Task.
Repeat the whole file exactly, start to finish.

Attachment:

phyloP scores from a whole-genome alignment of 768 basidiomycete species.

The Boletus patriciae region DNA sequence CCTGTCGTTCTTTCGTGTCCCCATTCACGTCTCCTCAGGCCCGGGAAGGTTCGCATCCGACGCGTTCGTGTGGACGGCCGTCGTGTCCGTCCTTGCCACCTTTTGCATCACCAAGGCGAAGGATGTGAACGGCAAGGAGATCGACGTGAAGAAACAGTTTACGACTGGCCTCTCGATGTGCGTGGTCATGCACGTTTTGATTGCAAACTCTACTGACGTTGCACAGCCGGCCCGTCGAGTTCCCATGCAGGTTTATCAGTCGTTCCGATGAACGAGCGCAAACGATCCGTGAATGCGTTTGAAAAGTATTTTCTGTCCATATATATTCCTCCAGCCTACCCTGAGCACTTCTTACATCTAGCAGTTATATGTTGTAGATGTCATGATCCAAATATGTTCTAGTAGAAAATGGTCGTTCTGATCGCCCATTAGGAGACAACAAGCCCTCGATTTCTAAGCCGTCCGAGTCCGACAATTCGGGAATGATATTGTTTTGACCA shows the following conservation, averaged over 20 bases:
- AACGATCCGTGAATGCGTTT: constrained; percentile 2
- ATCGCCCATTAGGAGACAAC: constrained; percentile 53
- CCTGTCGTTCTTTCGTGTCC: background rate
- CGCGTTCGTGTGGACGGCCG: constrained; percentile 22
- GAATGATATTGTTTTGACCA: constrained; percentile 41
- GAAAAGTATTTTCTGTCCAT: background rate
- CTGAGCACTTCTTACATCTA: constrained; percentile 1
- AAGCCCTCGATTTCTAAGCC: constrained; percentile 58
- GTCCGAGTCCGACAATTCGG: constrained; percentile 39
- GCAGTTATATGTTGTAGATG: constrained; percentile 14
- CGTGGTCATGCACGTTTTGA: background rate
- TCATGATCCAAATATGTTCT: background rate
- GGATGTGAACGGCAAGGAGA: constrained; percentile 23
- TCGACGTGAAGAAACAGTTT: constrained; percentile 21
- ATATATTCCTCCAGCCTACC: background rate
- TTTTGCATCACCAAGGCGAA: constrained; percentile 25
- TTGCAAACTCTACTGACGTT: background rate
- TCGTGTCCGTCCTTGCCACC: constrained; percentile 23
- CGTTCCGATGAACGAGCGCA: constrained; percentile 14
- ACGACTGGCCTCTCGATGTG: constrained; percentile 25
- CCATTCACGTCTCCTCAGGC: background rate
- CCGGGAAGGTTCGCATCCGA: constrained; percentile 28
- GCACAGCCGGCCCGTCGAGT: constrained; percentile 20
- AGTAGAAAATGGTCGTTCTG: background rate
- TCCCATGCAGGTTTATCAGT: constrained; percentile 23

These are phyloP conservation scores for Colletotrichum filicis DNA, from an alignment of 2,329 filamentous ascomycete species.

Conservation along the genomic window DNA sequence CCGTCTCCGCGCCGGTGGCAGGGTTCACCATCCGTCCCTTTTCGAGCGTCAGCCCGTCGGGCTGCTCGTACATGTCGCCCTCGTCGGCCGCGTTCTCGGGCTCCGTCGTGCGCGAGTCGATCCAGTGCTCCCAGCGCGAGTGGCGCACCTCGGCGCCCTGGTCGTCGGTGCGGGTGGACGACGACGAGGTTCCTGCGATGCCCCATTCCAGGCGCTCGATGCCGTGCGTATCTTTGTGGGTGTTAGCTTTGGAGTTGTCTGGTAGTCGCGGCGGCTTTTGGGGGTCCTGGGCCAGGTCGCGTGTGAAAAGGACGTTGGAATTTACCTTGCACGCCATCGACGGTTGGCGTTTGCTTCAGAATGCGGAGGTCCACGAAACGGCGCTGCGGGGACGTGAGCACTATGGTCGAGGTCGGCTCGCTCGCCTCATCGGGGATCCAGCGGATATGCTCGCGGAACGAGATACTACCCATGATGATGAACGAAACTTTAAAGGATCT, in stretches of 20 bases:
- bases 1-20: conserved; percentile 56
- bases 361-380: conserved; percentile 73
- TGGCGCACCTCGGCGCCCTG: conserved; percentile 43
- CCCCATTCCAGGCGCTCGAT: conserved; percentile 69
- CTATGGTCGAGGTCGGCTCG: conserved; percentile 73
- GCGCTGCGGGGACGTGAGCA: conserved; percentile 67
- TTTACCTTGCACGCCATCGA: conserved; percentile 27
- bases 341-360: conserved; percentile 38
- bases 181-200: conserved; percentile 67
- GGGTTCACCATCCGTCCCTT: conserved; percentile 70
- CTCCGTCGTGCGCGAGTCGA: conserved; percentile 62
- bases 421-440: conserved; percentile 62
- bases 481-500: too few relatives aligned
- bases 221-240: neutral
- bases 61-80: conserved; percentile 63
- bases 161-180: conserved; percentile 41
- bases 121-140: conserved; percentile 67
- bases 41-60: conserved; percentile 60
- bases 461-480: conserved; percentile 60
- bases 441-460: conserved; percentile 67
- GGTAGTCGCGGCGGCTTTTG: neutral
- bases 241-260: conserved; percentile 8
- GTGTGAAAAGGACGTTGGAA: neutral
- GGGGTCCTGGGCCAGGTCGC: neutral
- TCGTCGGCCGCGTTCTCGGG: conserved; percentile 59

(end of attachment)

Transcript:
phyloP scores from a whole-genome alignment of 768 basidiomycete species.

The Boletus patriciae region DNA sequence CCTGTCGTTCTTTCGTGTCCCCATTCACGTCTCCTCAGGCCCGGGAAGGTTCGCATCCGACGCGTTCGTGTGGACGGCCGTCGTGTCCGTCCTTGCCACCTTTTGCATCACCAAGGCGAAGGATGTGAACGGCAAGGAGATCGACGTGAAGAAACAGTTTACGACTGGCCTCTCGATGTGCGTGGTCATGCACGTTTTGATTGCAAACTCTACTGACGTTGCACAGCCGGCCCGTCGAGTTCCCATGCAGGTTTATCAGTCGTTCCGATGAACGAGCGCAAACGATCCGTGAATGCGTTTGAAAAGTATTTTCTGTCCATATATATTCCTCCAGCCTACCCTGAGCACTTCTTACATCTAGCAGTTATATGTTGTAGATGTCATGATCCAAATATGTTCTAGTAGAAAATGGTCGTTCTGATCGCCCATTAGGAGACAACAAGCCCTCGATTTCTAAGCCGTCCGAGTCCGACAATTCGGGAATGATATTGTTTTGACCA shows the following conservation, averaged over 20 bases:
- AACGATCCGTGAATGCGTTT: constrained; percentile 2
- ATCGCCCATTAGGAGACAAC: constrained; percentile 53
- CCTGTCGTTCTTTCGTGTCC: background rate
- CGCGTTCGTGTGGACGGCCG: constrained; percentile 22
- GAATGATATTGTTTTGACCA: constrained; percentile 41
- GAAAAGTATTTTCTGTCCAT: background rate
- CTGAGCACTTCTTACATCTA: constrained; percentile 1
- AAGCCCTCGATTTCTAAGCC: constrained; percentile 58
- GTCCGAGTCCGACAATTCGG: constrained; percentile 39
- GCAGTTATATGTTGTAGATG: constrained; percentile 14
- CGTGGTCATGCACGTTTTGA: background rate
- TCATGATCCAAATATGTTCT: background rate
- GGATGTGAACGGCAAGGAGA: constrained; percentile 23
- TCGACGTGAAGAAACAGTTT: constrained; percentile 21
- ATATATTCCTCCAGCCTACC: background rate
- TTTTGCATCACCAAGGCGAA: constrained; percentile 25
- TTGCAAACTCTACTGACGTT: background rate
- TCGTGTCCGTCCTTGCCACC: constrained; percentile 23
- CGTTCCGATGAACGAGCGCA: constrained; percentile 14
- ACGACTGGCCTCTCGATGTG: constrained; percentile 25
- CCATTCACGTCTCCTCAGGC: background rate
- CCGGGAAGGTTCGCATCCGA: constrained; percentile 28
- GCACAGCCGGCCCGTCGAGT: constrained; percentile 20
- AGTAGAAAATGGTCGTTCTG: background rate
- TCCCATGCAGGTTTATCAGT: constrained; percentile 23

These are phyloP conservation scores for Colletotrichum filicis DNA, from an alignment of 2,329 filamentous ascomycete species.

Conservation along the genomic window DNA sequence CCGTCTCCGCGCCGGTGGCAGGGTTCACCATCCGTCCCTTTTCGAGCGTCAGCCCGTCGGGCTGCTCGTACATGTCGCCCTCGTCGGCCGCGTTCTCGGGCTCCGTCGTGCGCGAGTCGATCCAGTGCTCCCAGCGCGAGTGGCGCACCTCGGCGCCCTGGTCGTCGGTGCGGGTGGACGACGACGAGGTTCCTGCGATGCCCCATTCCAGGCGCTCGATGCCGTGCGTATCTTTGTGGGTGTTAGCTTTGGAGTTGTCTGGTAGTCGCGGCGGCTTTTGGGGGTCCTGGGCCAGGTCGCGTGTGAAAAGGACGTTGGAATTTACCTTGCACGCCATCGACGGTTGGCGTTTGCTTCAGAATGCGGAGGTCCACGAAACGGCGCTGCGGGGACGTGAGCACTATGGTCGAGGTCGGCTCGCTCGCCTCATCGGGGATCCAGCGGATATGCTCGCGGAACGAGATACTACCCATGATGATGAACGAAACTTTAAAGGATCT, in stretches of 20 bases:
- bases 1-20: conserved; percentile 56
- bases 361-380: conserved; percentile 73
- TGGCGCACCTCGGCGCCCTG: conserved; percentile 43
- CCCCATTCCAGGCGCTCGAT: conserved; percentile 69
- CTATGGTCGAGGTCGGCTCG: conserved; percentile 73
- GCGCTGCGGGGACGTGAGCA: conserved; percentile 67
- TTTACCTTGCACGCCATCGA: conserved; percentile 27
- bases 341-360: conserved; percentile 38
- bases 181-200: conserved; percentile 67
- GGGTTCACCATCCGTCCCTT: conserved; percentile 70
- CTCCGTCGTGCGCGAGTCGA: conserved; percentile 62
- bases 421-440: conserved; percentile 62
- bases 481-500: too few relatives aligned
- bases 221-240: neutral
- bases 61-80: conserved; percentile 63
- bases 161-180: conserved; percentile 41
- bases 121-140: conserved; percentile 67
- bases 41-60: conserved; percentile 60
- bases 461-480: conserved; percentile 60
- bases 441-460: conserved; percentile 67
- GGTAGTCGCGGCGGCTTTTG: neutral
- bases 241-260: conserved; percentile 8
- GTGTGAAAAGGACGTTGGAA: neutral
- GGGGTCCTGGGCCAGGTCGC: neutral
- TCGTCGGCCGCGTTCTCGGG: conserved; percentile 59